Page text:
"How are you holding up during the (Stop & Shop) strike?" I asked a fellow parent while waiting in line to pick up our kids after school on Friday.

"Aaaah," he said waving his hand, "We don't go to Stop & Shop, we go to Shaw's. It won't affect us."

By the end of the weekend, he had changed his tune. "Shaw's was a madhouse," he texted me. The Stop & Shop strike was very much affecting him.

I felt his pain. I'm a Stop & Shop Fairhaven regular. I go almost daily because it is so close to Fun 107. Instead of grocery shopping for the week, we'll pick up fresh food each day. We find that we have less waste in shopping this way.

It doesn't work, however, if I'm shopping at Market Basket. With the strike in effect, I knew that I'd have to shop for the week at Market Basket. I intentionally went shopping early on Saturday, at 7:30 a.m., to try to avoid the crowds. That was an epic fail.

Market Basket in New Bedford was a mob scene. It looked like 5:30 p.m. on a night before a foot of snow is expected to fall on the SouthCoast. The shelves were emptying as quickly as the staff was restocking them. They were doing their best, but it was a struggle for them to keep up with the demand of the crowds. The strike was most definitely affecting Market Baskets this weekend.

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Market Basket took an opportunity to hand out helpful sheets to new customers to help them find what they needed in the store.

Market Basket customer Erik Messier said, "Just left Market Basket in New Bedford. It was a zoo, but they had every register opened. Clerks were moving people right along the best they could. Everyone was so polite, as though they were all prepped for this strike. Even the customers were more pleasant than normal."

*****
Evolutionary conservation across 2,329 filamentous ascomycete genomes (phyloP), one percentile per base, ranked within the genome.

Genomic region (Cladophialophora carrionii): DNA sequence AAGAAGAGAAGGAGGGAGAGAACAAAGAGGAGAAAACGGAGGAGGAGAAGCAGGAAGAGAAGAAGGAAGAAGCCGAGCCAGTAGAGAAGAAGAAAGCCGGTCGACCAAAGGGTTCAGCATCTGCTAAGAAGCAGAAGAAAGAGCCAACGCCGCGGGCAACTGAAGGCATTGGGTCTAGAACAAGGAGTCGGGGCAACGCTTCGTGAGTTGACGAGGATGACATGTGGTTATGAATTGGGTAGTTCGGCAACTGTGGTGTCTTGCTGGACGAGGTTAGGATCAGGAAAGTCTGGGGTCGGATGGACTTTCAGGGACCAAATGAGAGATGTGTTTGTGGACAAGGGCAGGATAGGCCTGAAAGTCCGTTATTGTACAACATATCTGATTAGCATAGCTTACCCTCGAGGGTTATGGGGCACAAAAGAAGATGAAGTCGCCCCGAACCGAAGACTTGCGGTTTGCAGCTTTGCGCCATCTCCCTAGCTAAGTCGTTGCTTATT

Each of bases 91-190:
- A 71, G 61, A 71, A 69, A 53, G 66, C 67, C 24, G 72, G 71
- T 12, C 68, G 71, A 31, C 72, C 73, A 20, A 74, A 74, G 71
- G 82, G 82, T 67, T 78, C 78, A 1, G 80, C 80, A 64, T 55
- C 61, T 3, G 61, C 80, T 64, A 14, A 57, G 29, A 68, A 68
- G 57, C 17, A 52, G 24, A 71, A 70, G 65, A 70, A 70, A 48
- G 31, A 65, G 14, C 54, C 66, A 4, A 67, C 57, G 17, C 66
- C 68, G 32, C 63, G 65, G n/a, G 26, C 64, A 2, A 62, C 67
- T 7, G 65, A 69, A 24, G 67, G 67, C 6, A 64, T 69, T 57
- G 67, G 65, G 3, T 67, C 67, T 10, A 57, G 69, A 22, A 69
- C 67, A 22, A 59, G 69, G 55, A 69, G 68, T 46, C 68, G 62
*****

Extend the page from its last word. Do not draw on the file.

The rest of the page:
It was a similar story at Shaw's in Dartmouth. Although parking was difficult, the staff seemed to be handling the increase in volume. Tracy Durant works at Shaw's in Dartmouth. She tells Fun 107 that it has been "crazy" since the strike began. Lines stretched back much farther than usual.

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Matthew Ponte, the marketing director at Lees Market in Westport, tells Fun 107 that the store manager and the front end of the store have seen an uptick in business since the strike kicked off Thursday afternoon. Ponte says that the store isn't doing anything differently to court new customers during the strike.

"Our staff tries to always be as inviting as possible whether or not it is your first visit to the store," he said.

Other Fun 107 listeners reported sampling Walmart and Target for their groceries.

The million dollar question is what Stop & Shop will be able to do, if anything, to win back some of these customers that have been sampling other stores in the area?